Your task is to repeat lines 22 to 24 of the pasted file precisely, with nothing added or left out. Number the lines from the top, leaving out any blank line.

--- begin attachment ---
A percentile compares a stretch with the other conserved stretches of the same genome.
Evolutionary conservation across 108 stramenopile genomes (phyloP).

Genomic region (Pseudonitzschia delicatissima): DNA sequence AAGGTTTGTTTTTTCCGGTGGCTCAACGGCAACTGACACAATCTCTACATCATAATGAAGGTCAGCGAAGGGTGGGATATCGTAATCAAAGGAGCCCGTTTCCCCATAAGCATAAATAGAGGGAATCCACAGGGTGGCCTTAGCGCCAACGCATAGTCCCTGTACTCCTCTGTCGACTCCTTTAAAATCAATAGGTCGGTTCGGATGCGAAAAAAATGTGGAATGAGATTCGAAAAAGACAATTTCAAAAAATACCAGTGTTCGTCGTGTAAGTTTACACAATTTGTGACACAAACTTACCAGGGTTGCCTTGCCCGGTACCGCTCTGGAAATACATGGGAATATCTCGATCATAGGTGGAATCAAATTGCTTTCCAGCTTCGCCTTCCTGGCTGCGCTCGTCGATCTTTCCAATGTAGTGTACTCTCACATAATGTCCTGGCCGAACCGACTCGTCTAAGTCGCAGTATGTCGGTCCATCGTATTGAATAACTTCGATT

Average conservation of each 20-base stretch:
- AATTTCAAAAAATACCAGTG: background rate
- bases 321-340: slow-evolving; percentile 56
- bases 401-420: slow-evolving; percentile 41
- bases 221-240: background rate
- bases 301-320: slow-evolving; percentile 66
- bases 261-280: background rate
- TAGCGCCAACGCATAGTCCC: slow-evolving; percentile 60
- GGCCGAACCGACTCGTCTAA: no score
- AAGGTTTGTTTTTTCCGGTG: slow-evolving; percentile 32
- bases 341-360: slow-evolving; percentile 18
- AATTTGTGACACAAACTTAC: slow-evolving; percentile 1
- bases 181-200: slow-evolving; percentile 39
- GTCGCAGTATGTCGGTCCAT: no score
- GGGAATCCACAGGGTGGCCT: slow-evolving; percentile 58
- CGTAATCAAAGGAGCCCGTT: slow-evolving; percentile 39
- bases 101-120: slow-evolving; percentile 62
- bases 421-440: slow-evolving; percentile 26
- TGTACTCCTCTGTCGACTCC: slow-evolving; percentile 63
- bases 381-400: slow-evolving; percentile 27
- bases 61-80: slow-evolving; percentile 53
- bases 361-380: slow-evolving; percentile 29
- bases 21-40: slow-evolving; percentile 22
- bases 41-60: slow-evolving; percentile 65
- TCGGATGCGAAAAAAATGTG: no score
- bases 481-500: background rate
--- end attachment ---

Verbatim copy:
- TGTACTCCTCTGTCGACTCC: slow-evolving; percentile 63
- bases 381-400: slow-evolving; percentile 27
- bases 61-80: slow-evolving; percentile 53